Physicians' Academy for Cardiovascular Education

Women, not men, with high sodium intake may benefit from high potassium diet

Sex-specific associations between potassium intake, blood pressure, and cardiovascular outcomes: the EPIC-Norfolk study

Literature - Wouda RD, Boekholdt DM, Khaw KT, et al. - Eur Heart J. 2022 Jul 21;ehac313 [Online ahead of print]. doi: 10.1093/eurheartj/ehac313

Introduction and methods

Background

Several cohort studies have shown that a potassium replete diet is associated with lower blood pressure (BP) and lower CVD risk [1,2-5]. However, it is unknown whether these associations are sex specific and whether they depend on daily sodium consumption, given that women are more sodium sensitive [6-8].

Aim of the study

The goal was to analyze whether the association between daily potassium intake and either systolic BP (SBP) or CV events differs between men and women and whether these associations depend on daily sodium intake.

Methods

Data of 11,267 men and 13,696 women from the Norfolk cohort of the European Prospective Investigation into Cancer (EPIC-Norfolk) study, a prospective population-based cohort study, were analyzed. Spot urine samples were used to estimate 24-hour excretion of sodium and potassium—which was considered to reflect daily intake—using the Kawasaki formula. Due to differences in potassium and sodium intake between men and women, sex-specific tertiles of potassium and sodium intake were defined.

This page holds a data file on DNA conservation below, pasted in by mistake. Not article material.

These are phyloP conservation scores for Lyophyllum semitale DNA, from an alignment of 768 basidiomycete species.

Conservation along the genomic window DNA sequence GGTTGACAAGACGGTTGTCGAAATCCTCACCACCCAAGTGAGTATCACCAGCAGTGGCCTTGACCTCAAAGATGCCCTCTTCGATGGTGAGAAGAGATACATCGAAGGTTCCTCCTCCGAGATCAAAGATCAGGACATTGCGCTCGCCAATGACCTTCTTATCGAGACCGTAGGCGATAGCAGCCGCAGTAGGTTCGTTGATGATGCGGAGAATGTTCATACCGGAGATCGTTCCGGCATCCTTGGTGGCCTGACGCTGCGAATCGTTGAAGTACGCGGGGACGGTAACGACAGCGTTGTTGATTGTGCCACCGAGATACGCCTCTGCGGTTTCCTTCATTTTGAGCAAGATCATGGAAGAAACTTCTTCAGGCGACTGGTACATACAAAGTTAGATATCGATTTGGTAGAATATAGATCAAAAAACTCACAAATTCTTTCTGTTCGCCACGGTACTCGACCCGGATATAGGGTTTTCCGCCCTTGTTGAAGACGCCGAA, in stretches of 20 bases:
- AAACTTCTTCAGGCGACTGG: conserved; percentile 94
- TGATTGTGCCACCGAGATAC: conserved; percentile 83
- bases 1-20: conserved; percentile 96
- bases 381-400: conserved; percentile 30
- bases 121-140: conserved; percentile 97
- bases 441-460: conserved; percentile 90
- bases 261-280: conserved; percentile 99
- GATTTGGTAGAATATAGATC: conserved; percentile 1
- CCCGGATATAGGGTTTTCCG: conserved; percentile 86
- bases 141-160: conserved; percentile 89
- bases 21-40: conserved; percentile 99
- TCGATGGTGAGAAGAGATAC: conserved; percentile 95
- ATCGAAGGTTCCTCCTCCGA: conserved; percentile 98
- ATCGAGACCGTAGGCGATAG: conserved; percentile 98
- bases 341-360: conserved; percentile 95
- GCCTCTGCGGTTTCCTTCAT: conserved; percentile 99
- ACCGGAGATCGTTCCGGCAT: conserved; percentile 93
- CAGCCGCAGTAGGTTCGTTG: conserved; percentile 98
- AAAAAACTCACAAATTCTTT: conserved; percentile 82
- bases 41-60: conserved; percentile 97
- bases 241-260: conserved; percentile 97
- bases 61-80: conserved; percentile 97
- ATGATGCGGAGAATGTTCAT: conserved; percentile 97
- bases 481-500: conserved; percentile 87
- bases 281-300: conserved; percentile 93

Outcomes

Main outcomes were SBP at baseline and the composite outcome of hospitalization or death due to CVD during follow-up. Other outcomes of interest were diastolic BP, mean arterial pressure (MAP), the composite outcome of hospitalization or mortality from ischemic heart disease, and the composite of hospitalization or mortality from ischemic or hemorrhagic stroke.

Main results

Systolic blood pressure

Cardiovascular outcomes

Conclusion

In this analysis of the EPIC-Norfolk cohort, the association between potassium intake and both SBP and CV events was sex specific. Moreover, the inverse relation between potassium intake and SBP was only present in women in the highest tertile of sodium intake. The association between potassium consumption and CV events was not influenced by sodium intake. The authors add that “[c]onsidering the natriuretic effects of potassium, these findings seem consistent with increased sodium sensitivity of BP in women.”

References

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Find this article online at Eur Heart J.

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